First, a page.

Elliot Ross, Email Evangelist, Taxi for Email (a SparkPost company), discusses the foundation of a successful email campaign, and it all starts with your messaging.
How’s your inbox looking? If you are anything like me you receive dozens of emails every day, a good chunk of which you don’t have the time or the inclination to open, let alone read.
The question of how to get your branded email messages opened has been focusing the minds of marketing managers for well over two decades now. As the number of emails people receive has increased, so marketers have been forced to adopt ever more cunning ways of securing an opening. But why is it that we read some emails and consign others to the junk folder?
In spite of what some gurus claim there is no magic formula to getting your brand’s emails opened. There are however some golden rules to follow which will maximise your email’s chances of success and set you on the path to becoming an expert at creating the right branding and messaging for your emails.
Begin with a strategy rooted in your brand’s values
Before you even think about sending your first branded emails you need to ask yourself a few questions. Why am I sending emails as opposed to engaging on other platforms? What am I hoping to achieve? And most important of all, what does success look like?
There are five key things to consider when you are setting out your strategy:
1. What are your email goals? Think about what you want to achieve from the emails you are sending and whether email really is the right channel to help you reach that goal.
2. Who is your audience – your subscribers? What email clients do they use? What’s the support for these devices/web clients?
3. What is the one thing you want your reader to do after opening your email? This is another key place to ask yourself if email is the right channel to use?
Think about the timing of your email send. Don’t just guess when the best time to send your email will be. Look back at previous send data and make a decision informed by this previous data. 5. Outline success measures before you start. Tracking things like downloads, clicks, opens, and revenue is great, but consider setting up A/B testing for different copy or segments.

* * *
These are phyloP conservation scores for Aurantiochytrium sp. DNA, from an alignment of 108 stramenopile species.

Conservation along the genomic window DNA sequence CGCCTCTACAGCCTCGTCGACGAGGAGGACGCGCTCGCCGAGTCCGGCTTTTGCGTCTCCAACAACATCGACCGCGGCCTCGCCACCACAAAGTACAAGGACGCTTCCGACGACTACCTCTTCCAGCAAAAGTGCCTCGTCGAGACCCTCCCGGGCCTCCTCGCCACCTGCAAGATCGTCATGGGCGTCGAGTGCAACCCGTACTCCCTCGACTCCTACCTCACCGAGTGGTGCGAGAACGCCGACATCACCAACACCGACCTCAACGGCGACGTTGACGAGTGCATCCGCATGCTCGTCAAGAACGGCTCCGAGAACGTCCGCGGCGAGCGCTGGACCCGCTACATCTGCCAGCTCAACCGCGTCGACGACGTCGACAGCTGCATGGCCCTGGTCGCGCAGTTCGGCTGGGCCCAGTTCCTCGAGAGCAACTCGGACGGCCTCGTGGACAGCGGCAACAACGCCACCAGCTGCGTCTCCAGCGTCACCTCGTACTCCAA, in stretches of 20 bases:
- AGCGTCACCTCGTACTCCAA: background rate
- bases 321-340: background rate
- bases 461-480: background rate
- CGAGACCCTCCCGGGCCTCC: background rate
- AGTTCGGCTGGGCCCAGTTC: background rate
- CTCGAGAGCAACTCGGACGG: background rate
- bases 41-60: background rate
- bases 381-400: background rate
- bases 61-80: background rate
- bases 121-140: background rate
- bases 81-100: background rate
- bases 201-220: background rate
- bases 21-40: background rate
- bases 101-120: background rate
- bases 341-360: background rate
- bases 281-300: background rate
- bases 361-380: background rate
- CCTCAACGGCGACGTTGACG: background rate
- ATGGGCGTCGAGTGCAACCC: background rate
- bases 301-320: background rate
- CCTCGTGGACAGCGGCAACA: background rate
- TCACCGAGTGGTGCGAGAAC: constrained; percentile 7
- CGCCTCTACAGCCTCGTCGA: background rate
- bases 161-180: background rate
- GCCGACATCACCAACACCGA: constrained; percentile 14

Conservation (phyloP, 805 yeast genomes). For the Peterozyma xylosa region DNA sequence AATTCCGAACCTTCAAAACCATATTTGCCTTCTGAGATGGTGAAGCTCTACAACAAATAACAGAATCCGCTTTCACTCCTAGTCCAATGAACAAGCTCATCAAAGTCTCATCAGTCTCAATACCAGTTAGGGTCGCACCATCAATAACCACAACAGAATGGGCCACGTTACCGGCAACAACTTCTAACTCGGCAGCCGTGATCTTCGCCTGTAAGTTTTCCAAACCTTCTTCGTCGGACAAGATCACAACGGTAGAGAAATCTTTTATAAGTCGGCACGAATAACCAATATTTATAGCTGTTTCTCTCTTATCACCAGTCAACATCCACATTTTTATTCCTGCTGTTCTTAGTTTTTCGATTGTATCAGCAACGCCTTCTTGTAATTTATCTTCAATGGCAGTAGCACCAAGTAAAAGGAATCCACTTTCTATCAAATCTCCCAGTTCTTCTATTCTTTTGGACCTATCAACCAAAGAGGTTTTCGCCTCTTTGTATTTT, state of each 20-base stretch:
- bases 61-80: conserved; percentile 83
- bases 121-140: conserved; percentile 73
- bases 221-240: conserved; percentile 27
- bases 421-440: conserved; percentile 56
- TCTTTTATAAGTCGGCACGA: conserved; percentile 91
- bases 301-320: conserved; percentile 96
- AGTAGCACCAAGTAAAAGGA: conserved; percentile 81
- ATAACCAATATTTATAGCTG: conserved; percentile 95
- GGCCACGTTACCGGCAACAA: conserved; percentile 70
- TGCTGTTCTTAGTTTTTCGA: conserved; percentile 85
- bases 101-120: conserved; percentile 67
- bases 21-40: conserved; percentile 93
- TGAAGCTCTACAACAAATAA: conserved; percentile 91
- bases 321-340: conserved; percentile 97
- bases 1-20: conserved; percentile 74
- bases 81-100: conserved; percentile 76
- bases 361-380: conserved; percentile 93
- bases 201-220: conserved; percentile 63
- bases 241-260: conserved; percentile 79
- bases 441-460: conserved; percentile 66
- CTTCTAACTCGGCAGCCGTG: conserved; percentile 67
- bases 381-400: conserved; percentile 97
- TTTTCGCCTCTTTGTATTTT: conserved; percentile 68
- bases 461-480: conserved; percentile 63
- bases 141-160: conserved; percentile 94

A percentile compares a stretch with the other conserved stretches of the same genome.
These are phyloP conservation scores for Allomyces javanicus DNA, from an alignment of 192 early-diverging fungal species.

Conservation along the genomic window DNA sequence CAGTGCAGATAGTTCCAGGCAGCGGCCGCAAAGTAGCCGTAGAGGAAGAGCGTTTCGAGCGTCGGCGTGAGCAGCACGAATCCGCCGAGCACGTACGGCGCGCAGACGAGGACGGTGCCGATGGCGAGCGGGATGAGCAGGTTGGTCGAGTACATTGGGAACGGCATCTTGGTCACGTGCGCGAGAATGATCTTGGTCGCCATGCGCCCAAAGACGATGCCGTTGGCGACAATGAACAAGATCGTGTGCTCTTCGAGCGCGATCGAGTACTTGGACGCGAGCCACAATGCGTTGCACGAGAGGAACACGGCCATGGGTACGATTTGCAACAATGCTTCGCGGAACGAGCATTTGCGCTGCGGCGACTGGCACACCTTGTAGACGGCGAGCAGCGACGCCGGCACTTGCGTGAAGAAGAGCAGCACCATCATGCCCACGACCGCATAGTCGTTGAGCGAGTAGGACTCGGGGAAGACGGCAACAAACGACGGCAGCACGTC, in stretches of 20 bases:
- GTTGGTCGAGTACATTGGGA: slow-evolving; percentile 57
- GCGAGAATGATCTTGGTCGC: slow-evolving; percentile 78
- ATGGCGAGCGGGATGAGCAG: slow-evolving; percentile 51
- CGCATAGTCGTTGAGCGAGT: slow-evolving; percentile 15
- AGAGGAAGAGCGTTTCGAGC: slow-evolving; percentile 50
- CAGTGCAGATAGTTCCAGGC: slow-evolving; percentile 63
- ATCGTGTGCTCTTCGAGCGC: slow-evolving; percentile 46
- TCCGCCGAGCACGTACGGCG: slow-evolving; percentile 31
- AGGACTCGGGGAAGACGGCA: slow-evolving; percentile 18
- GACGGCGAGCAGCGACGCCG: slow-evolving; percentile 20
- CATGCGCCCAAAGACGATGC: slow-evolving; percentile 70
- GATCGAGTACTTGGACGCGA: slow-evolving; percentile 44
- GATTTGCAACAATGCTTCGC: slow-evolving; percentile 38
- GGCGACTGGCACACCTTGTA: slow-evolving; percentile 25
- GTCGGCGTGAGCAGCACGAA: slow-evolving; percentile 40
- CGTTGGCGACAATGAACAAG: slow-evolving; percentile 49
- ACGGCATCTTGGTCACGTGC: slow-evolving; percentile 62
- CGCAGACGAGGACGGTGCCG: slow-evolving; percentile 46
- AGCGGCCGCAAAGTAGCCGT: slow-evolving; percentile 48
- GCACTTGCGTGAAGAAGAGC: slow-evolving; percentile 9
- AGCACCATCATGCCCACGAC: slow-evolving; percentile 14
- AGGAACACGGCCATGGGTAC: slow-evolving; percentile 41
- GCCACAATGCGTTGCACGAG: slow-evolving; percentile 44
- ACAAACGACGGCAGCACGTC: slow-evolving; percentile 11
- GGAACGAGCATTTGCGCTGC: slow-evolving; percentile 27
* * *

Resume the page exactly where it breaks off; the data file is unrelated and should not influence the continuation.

By detailing the above into an overarching strategy before you start sending your emails, you can make creative emails whilst not going off-track with the email’s overall purpose – keeping you emails in sync and recognisable to subscribers.
What kind of language are you going to use?
The most important factor when writing copy for the email is that the wording should be authentic and reflect your brand. If you work for a B2B company whose target is senior executives write in an appropriate way for that audience. Authenticity is essential for building trust and ensuring that people know that what you are saying is legitimate.
Being able to personalise email content could also help build up authenticity and trust. Is there a way you can address an individual that takes into consideration the data you already have on them? Optimising your email by making it relevant to specific audience groups will also help. Think about geographical regions, types of customers, customer preferences, etc. That way you can deliver relevant messages to either audience as opposed to one blanket email.
Remember what your email’s primary role is too. Do you want it to be informative and supportive in building a relationship between you and your customer or are you more focussed on seeking instant clicks through to your website?
The winning formula for effective email design